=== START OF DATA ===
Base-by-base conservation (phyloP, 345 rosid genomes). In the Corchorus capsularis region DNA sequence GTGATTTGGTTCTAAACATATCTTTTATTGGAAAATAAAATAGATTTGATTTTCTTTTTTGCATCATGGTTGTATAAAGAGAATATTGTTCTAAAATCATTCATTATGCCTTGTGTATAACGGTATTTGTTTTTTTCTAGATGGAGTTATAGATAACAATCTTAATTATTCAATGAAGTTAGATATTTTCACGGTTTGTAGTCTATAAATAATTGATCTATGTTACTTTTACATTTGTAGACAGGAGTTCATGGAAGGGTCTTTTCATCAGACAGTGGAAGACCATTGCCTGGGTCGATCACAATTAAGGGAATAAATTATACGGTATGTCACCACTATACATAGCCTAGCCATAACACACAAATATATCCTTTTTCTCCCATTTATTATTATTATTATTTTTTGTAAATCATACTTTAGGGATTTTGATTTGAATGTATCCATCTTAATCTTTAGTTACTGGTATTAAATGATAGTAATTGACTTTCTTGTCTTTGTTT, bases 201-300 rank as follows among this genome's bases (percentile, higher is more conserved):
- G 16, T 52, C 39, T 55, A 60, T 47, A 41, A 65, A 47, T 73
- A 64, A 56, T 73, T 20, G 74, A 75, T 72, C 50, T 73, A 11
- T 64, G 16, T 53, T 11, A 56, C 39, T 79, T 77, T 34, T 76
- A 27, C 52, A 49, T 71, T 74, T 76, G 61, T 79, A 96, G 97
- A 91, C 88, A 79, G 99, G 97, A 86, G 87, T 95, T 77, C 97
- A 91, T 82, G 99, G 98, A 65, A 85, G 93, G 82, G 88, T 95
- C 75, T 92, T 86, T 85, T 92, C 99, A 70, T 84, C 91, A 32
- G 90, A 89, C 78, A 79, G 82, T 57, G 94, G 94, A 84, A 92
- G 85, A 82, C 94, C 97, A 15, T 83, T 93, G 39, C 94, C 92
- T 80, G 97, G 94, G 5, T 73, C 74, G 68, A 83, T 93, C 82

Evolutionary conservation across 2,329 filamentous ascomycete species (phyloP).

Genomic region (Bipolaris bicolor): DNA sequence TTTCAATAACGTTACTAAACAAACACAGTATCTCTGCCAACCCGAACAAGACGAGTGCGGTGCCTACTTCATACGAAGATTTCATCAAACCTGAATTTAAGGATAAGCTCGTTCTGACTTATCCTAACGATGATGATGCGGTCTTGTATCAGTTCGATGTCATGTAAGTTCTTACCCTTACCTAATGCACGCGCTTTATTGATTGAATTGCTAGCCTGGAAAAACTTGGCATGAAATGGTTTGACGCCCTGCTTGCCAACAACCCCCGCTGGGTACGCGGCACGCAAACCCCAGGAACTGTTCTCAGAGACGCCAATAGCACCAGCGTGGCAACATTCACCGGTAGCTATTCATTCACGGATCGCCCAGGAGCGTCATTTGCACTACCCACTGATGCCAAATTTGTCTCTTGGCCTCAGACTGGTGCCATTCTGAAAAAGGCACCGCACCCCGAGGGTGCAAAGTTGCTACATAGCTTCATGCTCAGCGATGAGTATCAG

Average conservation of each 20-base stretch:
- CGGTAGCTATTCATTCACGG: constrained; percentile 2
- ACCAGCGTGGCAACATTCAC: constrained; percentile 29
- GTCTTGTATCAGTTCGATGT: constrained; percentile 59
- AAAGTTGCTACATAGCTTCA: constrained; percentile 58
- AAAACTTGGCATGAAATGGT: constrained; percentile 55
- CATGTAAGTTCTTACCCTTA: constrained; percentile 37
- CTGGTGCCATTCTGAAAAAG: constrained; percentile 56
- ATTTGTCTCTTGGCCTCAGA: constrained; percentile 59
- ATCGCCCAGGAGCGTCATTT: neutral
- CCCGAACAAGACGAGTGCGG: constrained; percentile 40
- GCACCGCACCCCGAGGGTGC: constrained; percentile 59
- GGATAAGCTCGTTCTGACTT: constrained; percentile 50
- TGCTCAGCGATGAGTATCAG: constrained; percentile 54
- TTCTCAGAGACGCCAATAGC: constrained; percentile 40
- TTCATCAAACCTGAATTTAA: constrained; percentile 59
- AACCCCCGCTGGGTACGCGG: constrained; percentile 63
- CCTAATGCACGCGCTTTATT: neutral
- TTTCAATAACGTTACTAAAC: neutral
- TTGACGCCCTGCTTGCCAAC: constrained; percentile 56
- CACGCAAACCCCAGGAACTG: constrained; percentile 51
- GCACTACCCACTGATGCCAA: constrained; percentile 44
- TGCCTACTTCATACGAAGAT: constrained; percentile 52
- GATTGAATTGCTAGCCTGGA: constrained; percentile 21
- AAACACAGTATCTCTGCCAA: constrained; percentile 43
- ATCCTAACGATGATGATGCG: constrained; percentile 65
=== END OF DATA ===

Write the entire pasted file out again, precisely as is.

Base-by-base conservation (phyloP, 345 rosid genomes). In the Corchorus capsularis region DNA sequence GTGATTTGGTTCTAAACATATCTTTTATTGGAAAATAAAATAGATTTGATTTTCTTTTTTGCATCATGGTTGTATAAAGAGAATATTGTTCTAAAATCATTCATTATGCCTTGTGTATAACGGTATTTGTTTTTTTCTAGATGGAGTTATAGATAACAATCTTAATTATTCAATGAAGTTAGATATTTTCACGGTTTGTAGTCTATAAATAATTGATCTATGTTACTTTTACATTTGTAGACAGGAGTTCATGGAAGGGTCTTTTCATCAGACAGTGGAAGACCATTGCCTGGGTCGATCACAATTAAGGGAATAAATTATACGGTATGTCACCACTATACATAGCCTAGCCATAACACACAAATATATCCTTTTTCTCCCATTTATTATTATTATTATTTTTTGTAAATCATACTTTAGGGATTTTGATTTGAATGTATCCATCTTAATCTTTAGTTACTGGTATTAAATGATAGTAATTGACTTTCTTGTCTTTGTTT, bases 201-300 rank as follows among this genome's bases (percentile, higher is more conserved):
- G 16, T 52, C 39, T 55, A 60, T 47, A 41, A 65, A 47, T 73
- A 64, A 56, T 73, T 20, G 74, A 75, T 72, C 50, T 73, A 11
- T 64, G 16, T 53, T 11, A 56, C 39, T 79, T 77, T 34, T 76
- A 27, C 52, A 49, T 71, T 74, T 76, G 61, T 79, A 96, G 97
- A 91, C 88, A 79, G 99, G 97, A 86, G 87, T 95, T 77, C 97
- A 91, T 82, G 99, G 98, A 65, A 85, G 93, G 82, G 88, T 95
- C 75, T 92, T 86, T 85, T 92, C 99, A 70, T 84, C 91, A 32
- G 90, A 89, C 78, A 79, G 82, T 57, G 94, G 94, A 84, A 92
- G 85, A 82, C 94, C 97, A 15, T 83, T 93, G 39, C 94, C 92
- T 80, G 97, G 94, G 5, T 73, C 74, G 68, A 83, T 93, C 82

Evolutionary conservation across 2,329 filamentous ascomycete species (phyloP).

Genomic region (Bipolaris bicolor): DNA sequence TTTCAATAACGTTACTAAACAAACACAGTATCTCTGCCAACCCGAACAAGACGAGTGCGGTGCCTACTTCATACGAAGATTTCATCAAACCTGAATTTAAGGATAAGCTCGTTCTGACTTATCCTAACGATGATGATGCGGTCTTGTATCAGTTCGATGTCATGTAAGTTCTTACCCTTACCTAATGCACGCGCTTTATTGATTGAATTGCTAGCCTGGAAAAACTTGGCATGAAATGGTTTGACGCCCTGCTTGCCAACAACCCCCGCTGGGTACGCGGCACGCAAACCCCAGGAACTGTTCTCAGAGACGCCAATAGCACCAGCGTGGCAACATTCACCGGTAGCTATTCATTCACGGATCGCCCAGGAGCGTCATTTGCACTACCCACTGATGCCAAATTTGTCTCTTGGCCTCAGACTGGTGCCATTCTGAAAAAGGCACCGCACCCCGAGGGTGCAAAGTTGCTACATAGCTTCATGCTCAGCGATGAGTATCAG

Average conservation of each 20-base stretch:
- CGGTAGCTATTCATTCACGG: constrained; percentile 2
- ACCAGCGTGGCAACATTCAC: constrained; percentile 29
- GTCTTGTATCAGTTCGATGT: constrained; percentile 59
- AAAGTTGCTACATAGCTTCA: constrained; percentile 58
- AAAACTTGGCATGAAATGGT: constrained; percentile 55
- CATGTAAGTTCTTACCCTTA: constrained; percentile 37
- CTGGTGCCATTCTGAAAAAG: constrained; percentile 56
- ATTTGTCTCTTGGCCTCAGA: constrained; percentile 59
- ATCGCCCAGGAGCGTCATTT: neutral
- CCCGAACAAGACGAGTGCGG: constrained; percentile 40
- GCACCGCACCCCGAGGGTGC: constrained; percentile 59
- GGATAAGCTCGTTCTGACTT: constrained; percentile 50
- TGCTCAGCGATGAGTATCAG: constrained; percentile 54
- TTCTCAGAGACGCCAATAGC: constrained; percentile 40
- TTCATCAAACCTGAATTTAA: constrained; percentile 59
- AACCCCCGCTGGGTACGCGG: constrained; percentile 63
- CCTAATGCACGCGCTTTATT: neutral
- TTTCAATAACGTTACTAAAC: neutral
- TTGACGCCCTGCTTGCCAAC: constrained; percentile 56
- CACGCAAACCCCAGGAACTG: constrained; percentile 51
- GCACTACCCACTGATGCCAA: constrained; percentile 44
- TGCCTACTTCATACGAAGAT: constrained; percentile 52
- GATTGAATTGCTAGCCTGGA: constrained; percentile 21
- AAACACAGTATCTCTGCCAA: constrained; percentile 43
- ATCCTAACGATGATGATGCG: constrained; percentile 65